According to a report issued by the Office of the Director of National Intelligence (DNI), the National Security Agency (NSA) “unmasked” the identities of almost 17,000 “U.S. persons” in 2018, a large increase from previous years.
According to the report, in 2018, 16,721 “U.S. persons” were unmasked in 2018, compared with 9,529 in 2017 and 9,217 between September 2015 and August 2016. The definition of “U.S. persons” includes actual individuals, e-mail addresses, and internet protocol (I.P.) addresses. The U.S. persons unmasked allegedly had some sort of contact with foreign intelligence targets.
One DNI official said it was likely that the increase of unmaskings was likely due to an increase in malicious cyber activity against U.S. citizens. According to the report, not one FBI investigation was opened on any unmasked U.S. person in 2017 or 2018.
The number of “non U.S. persons” targeted by the NSA for surveillance also rose from 129,080 in 2017 to 164,770 in in 2018.
Typically, when our own government spies on us, our names are blacked out of any report connected with that surveillance. The names of U.S. persons are typically substituted with “John Doe” or “Jane Doe” to “mask” their identity.
However, under the Foreign Intelligence Surveillance Act (FISA) section 702 (also known as the 702 Program), when a federal law-enforcement agent or a high-ranking presidential cabinet member requests identifying information, that information can be “unmasked,” such as was reportedly done during the 2016 presidential campaign when members of the Trump campaign were, in Attorney General William Barr’s words, “spied on” by the FBI under President Barack Obama.
Permission or warrants to “unmask” U.S. persons are typically granted by the FISA court. Such a warrant was granted to the FBI in 2016 in order to monitor Trump campaign advisor Carter Page. The “unmasking” process has become increasingly controversial since then.
For instance, former Obama National Security Advisor Susan Rice drew criticism after revealing to Congress that she unmasked several Trump associates who met with the crown prince of the United Arab Emirates in New York during the transition period between the Obama and Trump administrations in December of 2016. Initially, Rice denied that she had made those unmasking requests.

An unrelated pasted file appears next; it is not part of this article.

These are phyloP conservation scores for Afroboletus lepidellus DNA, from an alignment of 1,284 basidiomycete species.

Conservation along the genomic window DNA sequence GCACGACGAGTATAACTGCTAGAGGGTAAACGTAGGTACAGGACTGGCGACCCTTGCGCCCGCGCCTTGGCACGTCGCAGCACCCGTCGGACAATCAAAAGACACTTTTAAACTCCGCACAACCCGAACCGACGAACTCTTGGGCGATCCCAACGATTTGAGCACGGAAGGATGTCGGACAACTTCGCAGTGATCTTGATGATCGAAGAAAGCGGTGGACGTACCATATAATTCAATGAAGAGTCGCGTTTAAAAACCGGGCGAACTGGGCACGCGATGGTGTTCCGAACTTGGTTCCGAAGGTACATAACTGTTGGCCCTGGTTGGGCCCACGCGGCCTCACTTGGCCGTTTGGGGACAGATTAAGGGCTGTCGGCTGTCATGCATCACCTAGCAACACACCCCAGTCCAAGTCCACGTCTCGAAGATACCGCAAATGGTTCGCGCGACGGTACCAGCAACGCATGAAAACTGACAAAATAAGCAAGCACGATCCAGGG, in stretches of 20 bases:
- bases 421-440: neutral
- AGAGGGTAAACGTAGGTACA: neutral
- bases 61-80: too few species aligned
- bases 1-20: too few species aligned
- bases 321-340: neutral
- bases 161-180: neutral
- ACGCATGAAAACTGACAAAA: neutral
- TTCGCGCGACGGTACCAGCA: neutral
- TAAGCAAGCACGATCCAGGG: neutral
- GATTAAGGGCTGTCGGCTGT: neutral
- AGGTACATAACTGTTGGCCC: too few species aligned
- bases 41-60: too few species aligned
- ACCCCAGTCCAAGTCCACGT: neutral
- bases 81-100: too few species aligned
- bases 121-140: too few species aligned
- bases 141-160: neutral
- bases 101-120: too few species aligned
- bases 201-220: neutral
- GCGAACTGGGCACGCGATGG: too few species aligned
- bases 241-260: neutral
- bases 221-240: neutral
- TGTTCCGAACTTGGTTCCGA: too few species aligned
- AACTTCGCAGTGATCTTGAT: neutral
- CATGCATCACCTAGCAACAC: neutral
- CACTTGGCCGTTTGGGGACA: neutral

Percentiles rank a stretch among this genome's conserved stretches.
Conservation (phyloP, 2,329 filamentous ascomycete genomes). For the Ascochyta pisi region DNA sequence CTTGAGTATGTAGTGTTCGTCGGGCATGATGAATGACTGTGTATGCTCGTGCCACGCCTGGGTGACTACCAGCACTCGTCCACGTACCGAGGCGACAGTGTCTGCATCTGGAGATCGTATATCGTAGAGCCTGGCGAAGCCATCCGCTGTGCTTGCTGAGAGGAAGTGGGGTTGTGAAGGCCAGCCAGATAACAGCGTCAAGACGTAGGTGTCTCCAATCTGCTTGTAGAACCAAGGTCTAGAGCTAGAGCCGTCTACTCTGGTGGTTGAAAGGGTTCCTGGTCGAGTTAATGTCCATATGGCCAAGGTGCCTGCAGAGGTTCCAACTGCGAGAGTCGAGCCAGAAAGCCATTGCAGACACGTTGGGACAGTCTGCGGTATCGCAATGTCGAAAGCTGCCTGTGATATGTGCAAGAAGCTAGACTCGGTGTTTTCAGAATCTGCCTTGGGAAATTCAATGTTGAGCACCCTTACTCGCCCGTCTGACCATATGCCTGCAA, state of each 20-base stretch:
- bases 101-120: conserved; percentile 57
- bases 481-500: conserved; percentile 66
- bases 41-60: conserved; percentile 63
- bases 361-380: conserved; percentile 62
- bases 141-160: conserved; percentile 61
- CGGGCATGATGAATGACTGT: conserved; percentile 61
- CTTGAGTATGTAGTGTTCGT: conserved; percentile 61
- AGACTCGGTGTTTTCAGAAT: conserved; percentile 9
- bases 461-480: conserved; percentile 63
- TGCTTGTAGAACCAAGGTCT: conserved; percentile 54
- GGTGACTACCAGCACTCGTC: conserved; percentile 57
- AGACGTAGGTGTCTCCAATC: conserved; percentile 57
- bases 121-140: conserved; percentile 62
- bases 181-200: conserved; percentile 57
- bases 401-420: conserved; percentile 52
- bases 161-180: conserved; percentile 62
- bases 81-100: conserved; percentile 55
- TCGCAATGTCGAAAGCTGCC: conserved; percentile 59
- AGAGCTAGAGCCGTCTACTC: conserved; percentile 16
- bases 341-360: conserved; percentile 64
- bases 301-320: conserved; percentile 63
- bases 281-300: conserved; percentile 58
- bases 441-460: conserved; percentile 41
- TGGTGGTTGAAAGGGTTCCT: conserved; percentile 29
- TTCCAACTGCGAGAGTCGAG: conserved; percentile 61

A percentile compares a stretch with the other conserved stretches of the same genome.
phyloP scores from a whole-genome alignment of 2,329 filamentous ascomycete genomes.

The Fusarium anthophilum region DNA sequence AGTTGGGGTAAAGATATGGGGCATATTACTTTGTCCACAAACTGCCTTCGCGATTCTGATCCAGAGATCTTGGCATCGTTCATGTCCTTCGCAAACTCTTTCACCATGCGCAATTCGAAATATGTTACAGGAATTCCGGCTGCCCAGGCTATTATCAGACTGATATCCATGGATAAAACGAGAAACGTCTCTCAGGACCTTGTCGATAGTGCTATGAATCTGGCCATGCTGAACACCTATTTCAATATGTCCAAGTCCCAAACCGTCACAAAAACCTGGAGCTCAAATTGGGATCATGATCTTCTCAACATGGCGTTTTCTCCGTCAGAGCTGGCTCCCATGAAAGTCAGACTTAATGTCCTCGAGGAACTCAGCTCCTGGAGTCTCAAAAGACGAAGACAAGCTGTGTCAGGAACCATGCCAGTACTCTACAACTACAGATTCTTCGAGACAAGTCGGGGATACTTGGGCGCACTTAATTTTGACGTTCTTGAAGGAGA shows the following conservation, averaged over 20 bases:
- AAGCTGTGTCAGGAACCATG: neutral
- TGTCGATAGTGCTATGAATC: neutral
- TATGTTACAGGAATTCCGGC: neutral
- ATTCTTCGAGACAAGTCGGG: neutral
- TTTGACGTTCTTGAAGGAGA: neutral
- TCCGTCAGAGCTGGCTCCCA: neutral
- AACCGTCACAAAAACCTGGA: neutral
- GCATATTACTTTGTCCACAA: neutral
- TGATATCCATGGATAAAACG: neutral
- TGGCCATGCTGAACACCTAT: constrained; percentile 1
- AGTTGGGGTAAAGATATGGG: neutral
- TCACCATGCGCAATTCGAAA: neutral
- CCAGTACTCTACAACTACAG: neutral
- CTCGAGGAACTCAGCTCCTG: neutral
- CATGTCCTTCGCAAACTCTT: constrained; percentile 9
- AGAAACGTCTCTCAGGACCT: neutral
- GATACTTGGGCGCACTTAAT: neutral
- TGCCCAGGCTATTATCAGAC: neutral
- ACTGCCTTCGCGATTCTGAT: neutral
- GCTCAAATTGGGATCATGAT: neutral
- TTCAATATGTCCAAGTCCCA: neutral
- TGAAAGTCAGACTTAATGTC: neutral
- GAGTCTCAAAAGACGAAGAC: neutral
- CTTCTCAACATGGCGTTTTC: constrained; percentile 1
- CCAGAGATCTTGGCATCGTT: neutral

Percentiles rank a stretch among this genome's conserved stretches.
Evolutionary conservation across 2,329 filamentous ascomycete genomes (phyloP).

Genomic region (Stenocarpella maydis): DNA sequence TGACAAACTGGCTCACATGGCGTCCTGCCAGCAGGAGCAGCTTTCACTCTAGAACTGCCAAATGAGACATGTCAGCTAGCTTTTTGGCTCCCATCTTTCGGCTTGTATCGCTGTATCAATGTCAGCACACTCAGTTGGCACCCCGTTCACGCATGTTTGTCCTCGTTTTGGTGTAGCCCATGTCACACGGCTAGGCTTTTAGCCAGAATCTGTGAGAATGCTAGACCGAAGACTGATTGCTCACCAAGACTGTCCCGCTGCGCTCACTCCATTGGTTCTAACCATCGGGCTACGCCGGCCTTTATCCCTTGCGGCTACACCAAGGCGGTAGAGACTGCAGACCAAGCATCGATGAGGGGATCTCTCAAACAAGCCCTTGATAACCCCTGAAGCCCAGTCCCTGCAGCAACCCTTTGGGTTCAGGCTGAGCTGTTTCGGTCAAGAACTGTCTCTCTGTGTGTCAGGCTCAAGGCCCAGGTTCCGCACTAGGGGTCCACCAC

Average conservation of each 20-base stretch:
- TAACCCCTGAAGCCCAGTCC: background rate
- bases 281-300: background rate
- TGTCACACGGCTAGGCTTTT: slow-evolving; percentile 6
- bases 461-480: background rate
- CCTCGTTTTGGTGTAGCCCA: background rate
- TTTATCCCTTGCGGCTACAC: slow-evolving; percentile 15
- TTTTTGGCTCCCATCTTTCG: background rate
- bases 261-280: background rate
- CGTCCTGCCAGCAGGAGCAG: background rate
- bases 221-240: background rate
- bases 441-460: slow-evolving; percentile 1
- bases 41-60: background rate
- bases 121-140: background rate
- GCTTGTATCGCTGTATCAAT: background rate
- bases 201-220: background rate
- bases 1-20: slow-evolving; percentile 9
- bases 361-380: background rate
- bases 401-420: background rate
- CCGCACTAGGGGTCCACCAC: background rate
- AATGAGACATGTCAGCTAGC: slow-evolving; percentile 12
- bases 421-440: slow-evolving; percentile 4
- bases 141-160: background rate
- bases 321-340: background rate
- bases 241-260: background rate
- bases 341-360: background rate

In the case of Obama administration UN Ambassador Samantha Power, some 260 unmasking requests, an average of one per working day, were made in her name during her last year in the position. In a closed-door interview before the House Intelligence Committee in 2017, Power claimed that the vast majority of those requests made in her name were made by someone else in the Obama administration.
If Power is correct, it’s a rather damning indictment of the 702 Program as a whole if unidentified persons are able to use an administration official’s name to request an unmasking.
Despite the obvious flaws in the 702 Program, earlier this year President Trump signed a bill reauthorizing the program — with only minor tweaks to it — for six more years.
From the report: “Recipients of the NSA’s classified reports, such as other federal agencies, may request that the NSA provide the U.S. person identifying information that was masked in an intelligence report. The requested identity information is released only if the requesting recipient has a ‘need to know’ the identity of the U.S. person, and if the dissemination of the U.S. person’s identity would be consistent with NSA’s minimization procedures (e.g., the identity is necessary to understand foreign intelligence information or assess its importance), and additional approval has been provided by a designated NSA official.
“Need to know” is a sufficiently nebulous term to allow for a FISA court to determine that almost anyone — even someone only peripherally associated with an investigation — might have a “need to know” the name of a U.S. citizen who is being spied upon, for whatever reason.
When President Trump signed the extension to the 702 Program, he signaled his misgivings about the program, but reassured Americans that this was a different FISA law, tweeting, “This is NOT the same FISA law that was so wrongly abused during the election.”
But given the amount of unmaskings reported this week, it’s close enough. Trump should have listened to his initial misgivings and not agreed to extend this Orwellian spying program.